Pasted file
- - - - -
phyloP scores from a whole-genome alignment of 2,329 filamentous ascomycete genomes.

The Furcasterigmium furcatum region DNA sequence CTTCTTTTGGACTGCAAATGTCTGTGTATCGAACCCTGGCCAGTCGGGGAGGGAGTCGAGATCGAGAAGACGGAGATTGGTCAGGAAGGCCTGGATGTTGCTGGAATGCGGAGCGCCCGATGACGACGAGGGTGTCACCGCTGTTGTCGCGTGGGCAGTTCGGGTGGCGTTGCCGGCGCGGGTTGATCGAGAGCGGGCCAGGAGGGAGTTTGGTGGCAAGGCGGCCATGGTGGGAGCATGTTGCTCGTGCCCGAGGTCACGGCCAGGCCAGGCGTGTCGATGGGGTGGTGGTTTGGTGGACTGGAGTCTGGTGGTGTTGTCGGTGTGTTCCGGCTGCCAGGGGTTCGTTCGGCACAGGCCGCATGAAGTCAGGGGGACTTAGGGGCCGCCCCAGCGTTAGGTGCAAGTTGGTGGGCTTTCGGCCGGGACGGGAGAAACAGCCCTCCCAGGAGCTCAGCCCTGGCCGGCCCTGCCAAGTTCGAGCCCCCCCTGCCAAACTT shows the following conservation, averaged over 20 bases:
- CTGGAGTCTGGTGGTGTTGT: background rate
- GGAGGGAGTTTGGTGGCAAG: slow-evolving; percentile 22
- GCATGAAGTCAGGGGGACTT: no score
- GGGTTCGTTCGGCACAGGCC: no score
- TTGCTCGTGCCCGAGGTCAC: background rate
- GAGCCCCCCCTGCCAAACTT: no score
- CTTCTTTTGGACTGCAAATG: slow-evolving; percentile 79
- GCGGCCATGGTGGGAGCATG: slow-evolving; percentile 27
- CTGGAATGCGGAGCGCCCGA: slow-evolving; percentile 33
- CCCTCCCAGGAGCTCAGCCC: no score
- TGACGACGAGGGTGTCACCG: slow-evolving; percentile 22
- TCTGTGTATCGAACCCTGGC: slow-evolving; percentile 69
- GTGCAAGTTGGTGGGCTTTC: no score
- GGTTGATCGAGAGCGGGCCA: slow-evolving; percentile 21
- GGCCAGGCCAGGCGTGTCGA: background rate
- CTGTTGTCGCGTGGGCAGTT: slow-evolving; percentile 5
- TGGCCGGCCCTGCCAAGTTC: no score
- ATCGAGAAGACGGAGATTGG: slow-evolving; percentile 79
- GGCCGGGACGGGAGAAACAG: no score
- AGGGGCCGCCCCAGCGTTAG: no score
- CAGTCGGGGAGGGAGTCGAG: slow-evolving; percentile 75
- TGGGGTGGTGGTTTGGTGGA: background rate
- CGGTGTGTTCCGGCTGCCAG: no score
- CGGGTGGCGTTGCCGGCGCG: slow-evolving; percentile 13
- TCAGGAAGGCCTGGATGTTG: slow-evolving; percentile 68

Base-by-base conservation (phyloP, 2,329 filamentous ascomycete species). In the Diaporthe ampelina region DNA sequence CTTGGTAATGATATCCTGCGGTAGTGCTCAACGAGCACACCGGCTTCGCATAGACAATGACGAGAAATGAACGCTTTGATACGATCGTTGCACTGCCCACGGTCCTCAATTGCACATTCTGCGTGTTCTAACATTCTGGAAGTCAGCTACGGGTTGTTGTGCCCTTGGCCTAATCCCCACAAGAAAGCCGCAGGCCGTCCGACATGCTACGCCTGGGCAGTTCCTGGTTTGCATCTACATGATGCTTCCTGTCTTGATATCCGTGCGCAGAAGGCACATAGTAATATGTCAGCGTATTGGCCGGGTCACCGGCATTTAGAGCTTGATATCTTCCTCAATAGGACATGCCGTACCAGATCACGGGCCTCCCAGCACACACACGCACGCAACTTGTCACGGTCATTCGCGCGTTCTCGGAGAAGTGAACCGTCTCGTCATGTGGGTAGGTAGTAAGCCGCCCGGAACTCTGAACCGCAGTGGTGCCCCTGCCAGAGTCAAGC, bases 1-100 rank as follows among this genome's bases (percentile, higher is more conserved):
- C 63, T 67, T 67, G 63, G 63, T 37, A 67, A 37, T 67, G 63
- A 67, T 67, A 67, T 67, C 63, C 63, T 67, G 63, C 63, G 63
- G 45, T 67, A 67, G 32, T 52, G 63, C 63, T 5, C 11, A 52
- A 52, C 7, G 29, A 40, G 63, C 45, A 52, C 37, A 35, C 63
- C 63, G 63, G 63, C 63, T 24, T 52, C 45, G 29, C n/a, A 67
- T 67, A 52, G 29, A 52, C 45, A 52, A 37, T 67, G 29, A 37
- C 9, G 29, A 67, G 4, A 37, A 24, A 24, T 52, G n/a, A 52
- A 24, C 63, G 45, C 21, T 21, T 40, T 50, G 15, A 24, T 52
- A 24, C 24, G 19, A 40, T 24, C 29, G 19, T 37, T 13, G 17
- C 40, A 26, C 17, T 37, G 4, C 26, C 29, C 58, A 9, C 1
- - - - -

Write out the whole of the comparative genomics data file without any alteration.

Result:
phyloP scores from a whole-genome alignment of 2,329 filamentous ascomycete genomes.

The Furcasterigmium furcatum region DNA sequence CTTCTTTTGGACTGCAAATGTCTGTGTATCGAACCCTGGCCAGTCGGGGAGGGAGTCGAGATCGAGAAGACGGAGATTGGTCAGGAAGGCCTGGATGTTGCTGGAATGCGGAGCGCCCGATGACGACGAGGGTGTCACCGCTGTTGTCGCGTGGGCAGTTCGGGTGGCGTTGCCGGCGCGGGTTGATCGAGAGCGGGCCAGGAGGGAGTTTGGTGGCAAGGCGGCCATGGTGGGAGCATGTTGCTCGTGCCCGAGGTCACGGCCAGGCCAGGCGTGTCGATGGGGTGGTGGTTTGGTGGACTGGAGTCTGGTGGTGTTGTCGGTGTGTTCCGGCTGCCAGGGGTTCGTTCGGCACAGGCCGCATGAAGTCAGGGGGACTTAGGGGCCGCCCCAGCGTTAGGTGCAAGTTGGTGGGCTTTCGGCCGGGACGGGAGAAACAGCCCTCCCAGGAGCTCAGCCCTGGCCGGCCCTGCCAAGTTCGAGCCCCCCCTGCCAAACTT shows the following conservation, averaged over 20 bases:
- CTGGAGTCTGGTGGTGTTGT: background rate
- GGAGGGAGTTTGGTGGCAAG: slow-evolving; percentile 22
- GCATGAAGTCAGGGGGACTT: no score
- GGGTTCGTTCGGCACAGGCC: no score
- TTGCTCGTGCCCGAGGTCAC: background rate
- GAGCCCCCCCTGCCAAACTT: no score
- CTTCTTTTGGACTGCAAATG: slow-evolving; percentile 79
- GCGGCCATGGTGGGAGCATG: slow-evolving; percentile 27
- CTGGAATGCGGAGCGCCCGA: slow-evolving; percentile 33
- CCCTCCCAGGAGCTCAGCCC: no score
- TGACGACGAGGGTGTCACCG: slow-evolving; percentile 22
- TCTGTGTATCGAACCCTGGC: slow-evolving; percentile 69
- GTGCAAGTTGGTGGGCTTTC: no score
- GGTTGATCGAGAGCGGGCCA: slow-evolving; percentile 21
- GGCCAGGCCAGGCGTGTCGA: background rate
- CTGTTGTCGCGTGGGCAGTT: slow-evolving; percentile 5
- TGGCCGGCCCTGCCAAGTTC: no score
- ATCGAGAAGACGGAGATTGG: slow-evolving; percentile 79
- GGCCGGGACGGGAGAAACAG: no score
- AGGGGCCGCCCCAGCGTTAG: no score
- CAGTCGGGGAGGGAGTCGAG: slow-evolving; percentile 75
- TGGGGTGGTGGTTTGGTGGA: background rate
- CGGTGTGTTCCGGCTGCCAG: no score
- CGGGTGGCGTTGCCGGCGCG: slow-evolving; percentile 13
- TCAGGAAGGCCTGGATGTTG: slow-evolving; percentile 68

Base-by-base conservation (phyloP, 2,329 filamentous ascomycete species). In the Diaporthe ampelina region DNA sequence CTTGGTAATGATATCCTGCGGTAGTGCTCAACGAGCACACCGGCTTCGCATAGACAATGACGAGAAATGAACGCTTTGATACGATCGTTGCACTGCCCACGGTCCTCAATTGCACATTCTGCGTGTTCTAACATTCTGGAAGTCAGCTACGGGTTGTTGTGCCCTTGGCCTAATCCCCACAAGAAAGCCGCAGGCCGTCCGACATGCTACGCCTGGGCAGTTCCTGGTTTGCATCTACATGATGCTTCCTGTCTTGATATCCGTGCGCAGAAGGCACATAGTAATATGTCAGCGTATTGGCCGGGTCACCGGCATTTAGAGCTTGATATCTTCCTCAATAGGACATGCCGTACCAGATCACGGGCCTCCCAGCACACACACGCACGCAACTTGTCACGGTCATTCGCGCGTTCTCGGAGAAGTGAACCGTCTCGTCATGTGGGTAGGTAGTAAGCCGCCCGGAACTCTGAACCGCAGTGGTGCCCCTGCCAGAGTCAAGC, bases 1-100 rank as follows among this genome's bases (percentile, higher is more conserved):
- C 63, T 67, T 67, G 63, G 63, T 37, A 67, A 37, T 67, G 63
- A 67, T 67, A 67, T 67, C 63, C 63, T 67, G 63, C 63, G 63
- G 45, T 67, A 67, G 32, T 52, G 63, C 63, T 5, C 11, A 52
- A 52, C 7, G 29, A 40, G 63, C 45, A 52, C 37, A 35, C 63
- C 63, G 63, G 63, C 63, T 24, T 52, C 45, G 29, C n/a, A 67
- T 67, A 52, G 29, A 52, C 45, A 52, A 37, T 67, G 29, A 37
- C 9, G 29, A 67, G 4, A 37, A 24, A 24, T 52, G n/a, A 52
- A 24, C 63, G 45, C 21, T 21, T 40, T 50, G 15, A 24, T 52
- A 24, C 24, G 19, A 40, T 24, C 29, G 19, T 37, T 13, G 17
- C 40, A 26, C 17, T 37, G 4, C 26, C 29, C 58, A 9, C 1